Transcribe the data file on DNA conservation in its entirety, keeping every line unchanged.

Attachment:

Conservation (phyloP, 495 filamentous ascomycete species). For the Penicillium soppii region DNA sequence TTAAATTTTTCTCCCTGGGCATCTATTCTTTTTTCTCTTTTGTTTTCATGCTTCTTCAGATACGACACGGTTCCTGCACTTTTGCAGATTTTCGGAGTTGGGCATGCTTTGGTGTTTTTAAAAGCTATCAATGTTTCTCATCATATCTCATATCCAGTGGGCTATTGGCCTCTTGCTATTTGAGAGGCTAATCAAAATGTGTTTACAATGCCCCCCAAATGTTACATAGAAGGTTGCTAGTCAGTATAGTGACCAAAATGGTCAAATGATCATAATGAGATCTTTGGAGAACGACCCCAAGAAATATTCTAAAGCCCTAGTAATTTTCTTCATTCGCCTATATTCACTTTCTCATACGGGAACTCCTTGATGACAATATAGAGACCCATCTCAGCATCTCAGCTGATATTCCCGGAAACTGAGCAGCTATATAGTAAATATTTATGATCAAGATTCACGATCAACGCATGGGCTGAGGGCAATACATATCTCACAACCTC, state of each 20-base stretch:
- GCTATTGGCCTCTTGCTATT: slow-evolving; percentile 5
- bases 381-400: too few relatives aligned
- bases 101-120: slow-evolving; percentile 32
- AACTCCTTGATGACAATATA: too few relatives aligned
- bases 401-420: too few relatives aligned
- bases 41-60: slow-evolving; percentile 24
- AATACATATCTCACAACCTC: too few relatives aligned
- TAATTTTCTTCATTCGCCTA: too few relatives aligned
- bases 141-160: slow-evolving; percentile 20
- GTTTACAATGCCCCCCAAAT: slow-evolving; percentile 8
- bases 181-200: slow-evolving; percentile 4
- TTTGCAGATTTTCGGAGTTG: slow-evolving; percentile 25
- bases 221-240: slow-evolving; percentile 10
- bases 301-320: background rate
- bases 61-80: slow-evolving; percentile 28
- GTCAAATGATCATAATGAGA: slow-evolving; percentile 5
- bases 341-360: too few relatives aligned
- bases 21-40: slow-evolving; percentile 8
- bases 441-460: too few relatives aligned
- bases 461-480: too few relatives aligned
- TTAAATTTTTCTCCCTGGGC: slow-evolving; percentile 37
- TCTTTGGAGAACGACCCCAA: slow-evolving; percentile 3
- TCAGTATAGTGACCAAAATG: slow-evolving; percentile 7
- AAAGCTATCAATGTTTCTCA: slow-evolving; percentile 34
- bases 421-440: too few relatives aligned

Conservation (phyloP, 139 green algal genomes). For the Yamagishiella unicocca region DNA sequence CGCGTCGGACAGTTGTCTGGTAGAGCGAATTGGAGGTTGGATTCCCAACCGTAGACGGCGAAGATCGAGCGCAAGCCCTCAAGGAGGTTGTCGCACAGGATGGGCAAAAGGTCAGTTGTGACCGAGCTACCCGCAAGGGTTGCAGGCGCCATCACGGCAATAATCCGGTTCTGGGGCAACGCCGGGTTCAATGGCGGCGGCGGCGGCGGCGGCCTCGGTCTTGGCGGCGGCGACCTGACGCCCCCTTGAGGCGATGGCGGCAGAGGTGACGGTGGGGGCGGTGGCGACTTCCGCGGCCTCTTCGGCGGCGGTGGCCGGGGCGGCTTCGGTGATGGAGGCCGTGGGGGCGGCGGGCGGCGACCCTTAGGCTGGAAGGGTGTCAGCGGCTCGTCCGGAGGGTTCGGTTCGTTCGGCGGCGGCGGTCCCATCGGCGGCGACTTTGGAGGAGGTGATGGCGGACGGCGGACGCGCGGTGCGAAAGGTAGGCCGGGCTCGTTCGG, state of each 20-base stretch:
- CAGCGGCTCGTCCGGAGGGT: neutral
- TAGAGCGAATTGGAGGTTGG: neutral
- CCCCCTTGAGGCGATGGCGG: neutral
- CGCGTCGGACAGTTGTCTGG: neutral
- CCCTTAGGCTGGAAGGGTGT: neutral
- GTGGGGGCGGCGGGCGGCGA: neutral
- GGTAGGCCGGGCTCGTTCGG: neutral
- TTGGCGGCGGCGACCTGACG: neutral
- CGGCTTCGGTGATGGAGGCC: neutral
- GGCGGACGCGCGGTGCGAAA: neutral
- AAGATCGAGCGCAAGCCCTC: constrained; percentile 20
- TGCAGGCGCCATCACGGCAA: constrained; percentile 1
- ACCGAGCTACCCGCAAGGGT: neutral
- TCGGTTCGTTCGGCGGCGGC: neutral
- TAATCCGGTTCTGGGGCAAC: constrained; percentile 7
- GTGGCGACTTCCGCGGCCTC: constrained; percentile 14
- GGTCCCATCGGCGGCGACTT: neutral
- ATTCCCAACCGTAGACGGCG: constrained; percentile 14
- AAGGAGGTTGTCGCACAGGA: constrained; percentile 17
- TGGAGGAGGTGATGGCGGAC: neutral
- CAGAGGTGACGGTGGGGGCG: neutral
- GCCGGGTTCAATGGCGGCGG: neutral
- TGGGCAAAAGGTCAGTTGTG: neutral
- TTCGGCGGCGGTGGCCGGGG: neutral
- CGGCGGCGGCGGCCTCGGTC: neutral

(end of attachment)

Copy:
Conservation (phyloP, 495 filamentous ascomycete species). For the Penicillium soppii region DNA sequence TTAAATTTTTCTCCCTGGGCATCTATTCTTTTTTCTCTTTTGTTTTCATGCTTCTTCAGATACGACACGGTTCCTGCACTTTTGCAGATTTTCGGAGTTGGGCATGCTTTGGTGTTTTTAAAAGCTATCAATGTTTCTCATCATATCTCATATCCAGTGGGCTATTGGCCTCTTGCTATTTGAGAGGCTAATCAAAATGTGTTTACAATGCCCCCCAAATGTTACATAGAAGGTTGCTAGTCAGTATAGTGACCAAAATGGTCAAATGATCATAATGAGATCTTTGGAGAACGACCCCAAGAAATATTCTAAAGCCCTAGTAATTTTCTTCATTCGCCTATATTCACTTTCTCATACGGGAACTCCTTGATGACAATATAGAGACCCATCTCAGCATCTCAGCTGATATTCCCGGAAACTGAGCAGCTATATAGTAAATATTTATGATCAAGATTCACGATCAACGCATGGGCTGAGGGCAATACATATCTCACAACCTC, state of each 20-base stretch:
- GCTATTGGCCTCTTGCTATT: slow-evolving; percentile 5
- bases 381-400: too few relatives aligned
- bases 101-120: slow-evolving; percentile 32
- AACTCCTTGATGACAATATA: too few relatives aligned
- bases 401-420: too few relatives aligned
- bases 41-60: slow-evolving; percentile 24
- AATACATATCTCACAACCTC: too few relatives aligned
- TAATTTTCTTCATTCGCCTA: too few relatives aligned
- bases 141-160: slow-evolving; percentile 20
- GTTTACAATGCCCCCCAAAT: slow-evolving; percentile 8
- bases 181-200: slow-evolving; percentile 4
- TTTGCAGATTTTCGGAGTTG: slow-evolving; percentile 25
- bases 221-240: slow-evolving; percentile 10
- bases 301-320: background rate
- bases 61-80: slow-evolving; percentile 28
- GTCAAATGATCATAATGAGA: slow-evolving; percentile 5
- bases 341-360: too few relatives aligned
- bases 21-40: slow-evolving; percentile 8
- bases 441-460: too few relatives aligned
- bases 461-480: too few relatives aligned
- TTAAATTTTTCTCCCTGGGC: slow-evolving; percentile 37
- TCTTTGGAGAACGACCCCAA: slow-evolving; percentile 3
- TCAGTATAGTGACCAAAATG: slow-evolving; percentile 7
- AAAGCTATCAATGTTTCTCA: slow-evolving; percentile 34
- bases 421-440: too few relatives aligned

Conservation (phyloP, 139 green algal genomes). For the Yamagishiella unicocca region DNA sequence CGCGTCGGACAGTTGTCTGGTAGAGCGAATTGGAGGTTGGATTCCCAACCGTAGACGGCGAAGATCGAGCGCAAGCCCTCAAGGAGGTTGTCGCACAGGATGGGCAAAAGGTCAGTTGTGACCGAGCTACCCGCAAGGGTTGCAGGCGCCATCACGGCAATAATCCGGTTCTGGGGCAACGCCGGGTTCAATGGCGGCGGCGGCGGCGGCGGCCTCGGTCTTGGCGGCGGCGACCTGACGCCCCCTTGAGGCGATGGCGGCAGAGGTGACGGTGGGGGCGGTGGCGACTTCCGCGGCCTCTTCGGCGGCGGTGGCCGGGGCGGCTTCGGTGATGGAGGCCGTGGGGGCGGCGGGCGGCGACCCTTAGGCTGGAAGGGTGTCAGCGGCTCGTCCGGAGGGTTCGGTTCGTTCGGCGGCGGCGGTCCCATCGGCGGCGACTTTGGAGGAGGTGATGGCGGACGGCGGACGCGCGGTGCGAAAGGTAGGCCGGGCTCGTTCGG, state of each 20-base stretch:
- CAGCGGCTCGTCCGGAGGGT: neutral
- TAGAGCGAATTGGAGGTTGG: neutral
- CCCCCTTGAGGCGATGGCGG: neutral
- CGCGTCGGACAGTTGTCTGG: neutral
- CCCTTAGGCTGGAAGGGTGT: neutral
- GTGGGGGCGGCGGGCGGCGA: neutral
- GGTAGGCCGGGCTCGTTCGG: neutral
- TTGGCGGCGGCGACCTGACG: neutral
- CGGCTTCGGTGATGGAGGCC: neutral
- GGCGGACGCGCGGTGCGAAA: neutral
- AAGATCGAGCGCAAGCCCTC: constrained; percentile 20
- TGCAGGCGCCATCACGGCAA: constrained; percentile 1
- ACCGAGCTACCCGCAAGGGT: neutral
- TCGGTTCGTTCGGCGGCGGC: neutral
- TAATCCGGTTCTGGGGCAAC: constrained; percentile 7
- GTGGCGACTTCCGCGGCCTC: constrained; percentile 14
- GGTCCCATCGGCGGCGACTT: neutral
- ATTCCCAACCGTAGACGGCG: constrained; percentile 14
- AAGGAGGTTGTCGCACAGGA: constrained; percentile 17
- TGGAGGAGGTGATGGCGGAC: neutral
- CAGAGGTGACGGTGGGGGCG: neutral
- GCCGGGTTCAATGGCGGCGG: neutral
- TGGGCAAAAGGTCAGTTGTG: neutral
- TTCGGCGGCGGTGGCCGGGG: neutral
- CGGCGGCGGCGGCCTCGGTC: neutral